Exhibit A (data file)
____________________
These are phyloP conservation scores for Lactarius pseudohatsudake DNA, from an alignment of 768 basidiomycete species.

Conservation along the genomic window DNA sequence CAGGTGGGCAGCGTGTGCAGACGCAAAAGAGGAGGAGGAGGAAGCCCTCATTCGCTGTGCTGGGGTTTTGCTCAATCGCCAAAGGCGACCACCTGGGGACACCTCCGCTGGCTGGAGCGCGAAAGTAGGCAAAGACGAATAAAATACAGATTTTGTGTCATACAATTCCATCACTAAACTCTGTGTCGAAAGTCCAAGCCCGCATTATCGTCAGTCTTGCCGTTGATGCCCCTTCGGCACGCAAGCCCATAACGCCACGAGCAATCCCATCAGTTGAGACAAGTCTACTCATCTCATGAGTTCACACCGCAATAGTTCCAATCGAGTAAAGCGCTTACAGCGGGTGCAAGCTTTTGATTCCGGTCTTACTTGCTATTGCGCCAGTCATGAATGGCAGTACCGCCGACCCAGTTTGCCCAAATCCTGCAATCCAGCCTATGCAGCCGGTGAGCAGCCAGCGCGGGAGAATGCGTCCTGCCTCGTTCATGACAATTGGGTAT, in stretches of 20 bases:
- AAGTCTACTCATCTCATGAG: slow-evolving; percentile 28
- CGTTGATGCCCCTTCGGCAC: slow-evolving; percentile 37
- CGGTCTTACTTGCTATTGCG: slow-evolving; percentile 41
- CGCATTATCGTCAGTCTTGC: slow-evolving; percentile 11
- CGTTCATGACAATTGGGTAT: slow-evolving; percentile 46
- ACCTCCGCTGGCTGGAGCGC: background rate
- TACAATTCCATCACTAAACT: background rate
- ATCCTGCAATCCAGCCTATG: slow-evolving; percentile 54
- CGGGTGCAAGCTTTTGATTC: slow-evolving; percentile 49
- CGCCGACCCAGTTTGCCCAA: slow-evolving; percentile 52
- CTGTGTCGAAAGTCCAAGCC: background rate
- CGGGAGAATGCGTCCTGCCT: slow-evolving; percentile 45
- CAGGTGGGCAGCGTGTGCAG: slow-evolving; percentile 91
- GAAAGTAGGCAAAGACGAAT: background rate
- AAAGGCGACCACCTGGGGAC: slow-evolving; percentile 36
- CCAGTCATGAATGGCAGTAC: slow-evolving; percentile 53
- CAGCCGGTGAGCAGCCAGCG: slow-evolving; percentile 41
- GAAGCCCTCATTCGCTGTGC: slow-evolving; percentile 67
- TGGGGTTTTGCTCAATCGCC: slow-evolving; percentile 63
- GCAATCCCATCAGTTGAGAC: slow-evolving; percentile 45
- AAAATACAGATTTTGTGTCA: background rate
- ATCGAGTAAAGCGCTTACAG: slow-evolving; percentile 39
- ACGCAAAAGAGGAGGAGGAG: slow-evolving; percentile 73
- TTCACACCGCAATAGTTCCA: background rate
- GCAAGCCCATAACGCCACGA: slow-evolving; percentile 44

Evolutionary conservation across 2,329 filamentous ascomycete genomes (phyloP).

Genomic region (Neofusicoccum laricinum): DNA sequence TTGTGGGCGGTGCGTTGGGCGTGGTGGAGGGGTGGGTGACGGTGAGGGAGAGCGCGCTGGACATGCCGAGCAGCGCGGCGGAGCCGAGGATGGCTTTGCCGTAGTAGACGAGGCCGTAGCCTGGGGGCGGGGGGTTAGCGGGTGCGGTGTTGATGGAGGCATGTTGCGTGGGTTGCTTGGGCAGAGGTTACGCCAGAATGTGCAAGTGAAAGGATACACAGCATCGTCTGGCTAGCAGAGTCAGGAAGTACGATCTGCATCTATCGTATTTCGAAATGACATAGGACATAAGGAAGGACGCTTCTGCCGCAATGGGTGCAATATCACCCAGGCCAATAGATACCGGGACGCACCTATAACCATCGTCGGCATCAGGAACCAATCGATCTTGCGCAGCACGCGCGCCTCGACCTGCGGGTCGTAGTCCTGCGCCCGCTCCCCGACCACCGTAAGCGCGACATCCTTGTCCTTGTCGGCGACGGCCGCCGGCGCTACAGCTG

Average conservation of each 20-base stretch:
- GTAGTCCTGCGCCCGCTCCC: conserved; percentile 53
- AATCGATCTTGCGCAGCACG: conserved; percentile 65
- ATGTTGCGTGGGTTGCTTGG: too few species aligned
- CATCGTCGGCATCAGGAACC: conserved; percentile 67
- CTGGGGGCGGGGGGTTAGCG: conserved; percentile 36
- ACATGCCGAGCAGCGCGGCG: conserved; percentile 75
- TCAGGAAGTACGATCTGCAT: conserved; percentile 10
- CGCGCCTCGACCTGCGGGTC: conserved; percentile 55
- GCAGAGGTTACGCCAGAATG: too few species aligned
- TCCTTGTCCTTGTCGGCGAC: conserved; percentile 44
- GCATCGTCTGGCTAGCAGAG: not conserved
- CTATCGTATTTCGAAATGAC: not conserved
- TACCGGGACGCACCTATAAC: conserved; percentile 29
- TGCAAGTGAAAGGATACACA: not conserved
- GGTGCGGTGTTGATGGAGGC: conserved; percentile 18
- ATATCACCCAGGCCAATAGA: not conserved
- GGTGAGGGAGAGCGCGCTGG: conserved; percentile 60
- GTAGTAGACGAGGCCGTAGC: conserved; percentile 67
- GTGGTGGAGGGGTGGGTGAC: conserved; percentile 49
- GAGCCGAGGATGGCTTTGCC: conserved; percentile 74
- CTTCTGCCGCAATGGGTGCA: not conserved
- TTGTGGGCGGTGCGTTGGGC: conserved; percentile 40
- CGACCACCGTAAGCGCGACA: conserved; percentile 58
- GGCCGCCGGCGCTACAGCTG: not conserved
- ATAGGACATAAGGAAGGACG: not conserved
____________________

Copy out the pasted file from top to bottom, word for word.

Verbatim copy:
These are phyloP conservation scores for Lactarius pseudohatsudake DNA, from an alignment of 768 basidiomycete species.

Conservation along the genomic window DNA sequence CAGGTGGGCAGCGTGTGCAGACGCAAAAGAGGAGGAGGAGGAAGCCCTCATTCGCTGTGCTGGGGTTTTGCTCAATCGCCAAAGGCGACCACCTGGGGACACCTCCGCTGGCTGGAGCGCGAAAGTAGGCAAAGACGAATAAAATACAGATTTTGTGTCATACAATTCCATCACTAAACTCTGTGTCGAAAGTCCAAGCCCGCATTATCGTCAGTCTTGCCGTTGATGCCCCTTCGGCACGCAAGCCCATAACGCCACGAGCAATCCCATCAGTTGAGACAAGTCTACTCATCTCATGAGTTCACACCGCAATAGTTCCAATCGAGTAAAGCGCTTACAGCGGGTGCAAGCTTTTGATTCCGGTCTTACTTGCTATTGCGCCAGTCATGAATGGCAGTACCGCCGACCCAGTTTGCCCAAATCCTGCAATCCAGCCTATGCAGCCGGTGAGCAGCCAGCGCGGGAGAATGCGTCCTGCCTCGTTCATGACAATTGGGTAT, in stretches of 20 bases:
- AAGTCTACTCATCTCATGAG: slow-evolving; percentile 28
- CGTTGATGCCCCTTCGGCAC: slow-evolving; percentile 37
- CGGTCTTACTTGCTATTGCG: slow-evolving; percentile 41
- CGCATTATCGTCAGTCTTGC: slow-evolving; percentile 11
- CGTTCATGACAATTGGGTAT: slow-evolving; percentile 46
- ACCTCCGCTGGCTGGAGCGC: background rate
- TACAATTCCATCACTAAACT: background rate
- ATCCTGCAATCCAGCCTATG: slow-evolving; percentile 54
- CGGGTGCAAGCTTTTGATTC: slow-evolving; percentile 49
- CGCCGACCCAGTTTGCCCAA: slow-evolving; percentile 52
- CTGTGTCGAAAGTCCAAGCC: background rate
- CGGGAGAATGCGTCCTGCCT: slow-evolving; percentile 45
- CAGGTGGGCAGCGTGTGCAG: slow-evolving; percentile 91
- GAAAGTAGGCAAAGACGAAT: background rate
- AAAGGCGACCACCTGGGGAC: slow-evolving; percentile 36
- CCAGTCATGAATGGCAGTAC: slow-evolving; percentile 53
- CAGCCGGTGAGCAGCCAGCG: slow-evolving; percentile 41
- GAAGCCCTCATTCGCTGTGC: slow-evolving; percentile 67
- TGGGGTTTTGCTCAATCGCC: slow-evolving; percentile 63
- GCAATCCCATCAGTTGAGAC: slow-evolving; percentile 45
- AAAATACAGATTTTGTGTCA: background rate
- ATCGAGTAAAGCGCTTACAG: slow-evolving; percentile 39
- ACGCAAAAGAGGAGGAGGAG: slow-evolving; percentile 73
- TTCACACCGCAATAGTTCCA: background rate
- GCAAGCCCATAACGCCACGA: slow-evolving; percentile 44

Evolutionary conservation across 2,329 filamentous ascomycete genomes (phyloP).

Genomic region (Neofusicoccum laricinum): DNA sequence TTGTGGGCGGTGCGTTGGGCGTGGTGGAGGGGTGGGTGACGGTGAGGGAGAGCGCGCTGGACATGCCGAGCAGCGCGGCGGAGCCGAGGATGGCTTTGCCGTAGTAGACGAGGCCGTAGCCTGGGGGCGGGGGGTTAGCGGGTGCGGTGTTGATGGAGGCATGTTGCGTGGGTTGCTTGGGCAGAGGTTACGCCAGAATGTGCAAGTGAAAGGATACACAGCATCGTCTGGCTAGCAGAGTCAGGAAGTACGATCTGCATCTATCGTATTTCGAAATGACATAGGACATAAGGAAGGACGCTTCTGCCGCAATGGGTGCAATATCACCCAGGCCAATAGATACCGGGACGCACCTATAACCATCGTCGGCATCAGGAACCAATCGATCTTGCGCAGCACGCGCGCCTCGACCTGCGGGTCGTAGTCCTGCGCCCGCTCCCCGACCACCGTAAGCGCGACATCCTTGTCCTTGTCGGCGACGGCCGCCGGCGCTACAGCTG

Average conservation of each 20-base stretch:
- GTAGTCCTGCGCCCGCTCCC: conserved; percentile 53
- AATCGATCTTGCGCAGCACG: conserved; percentile 65
- ATGTTGCGTGGGTTGCTTGG: too few species aligned
- CATCGTCGGCATCAGGAACC: conserved; percentile 67
- CTGGGGGCGGGGGGTTAGCG: conserved; percentile 36
- ACATGCCGAGCAGCGCGGCG: conserved; percentile 75
- TCAGGAAGTACGATCTGCAT: conserved; percentile 10
- CGCGCCTCGACCTGCGGGTC: conserved; percentile 55
- GCAGAGGTTACGCCAGAATG: too few species aligned
- TCCTTGTCCTTGTCGGCGAC: conserved; percentile 44
- GCATCGTCTGGCTAGCAGAG: not conserved
- CTATCGTATTTCGAAATGAC: not conserved
- TACCGGGACGCACCTATAAC: conserved; percentile 29
- TGCAAGTGAAAGGATACACA: not conserved
- GGTGCGGTGTTGATGGAGGC: conserved; percentile 18
- ATATCACCCAGGCCAATAGA: not conserved
- GGTGAGGGAGAGCGCGCTGG: conserved; percentile 60
- GTAGTAGACGAGGCCGTAGC: conserved; percentile 67
- GTGGTGGAGGGGTGGGTGAC: conserved; percentile 49
- GAGCCGAGGATGGCTTTGCC: conserved; percentile 74
- CTTCTGCCGCAATGGGTGCA: not conserved
- TTGTGGGCGGTGCGTTGGGC: conserved; percentile 40
- CGACCACCGTAAGCGCGACA: conserved; percentile 58
- GGCCGCCGGCGCTACAGCTG: not conserved
- ATAGGACATAAGGAAGGACG: not conserved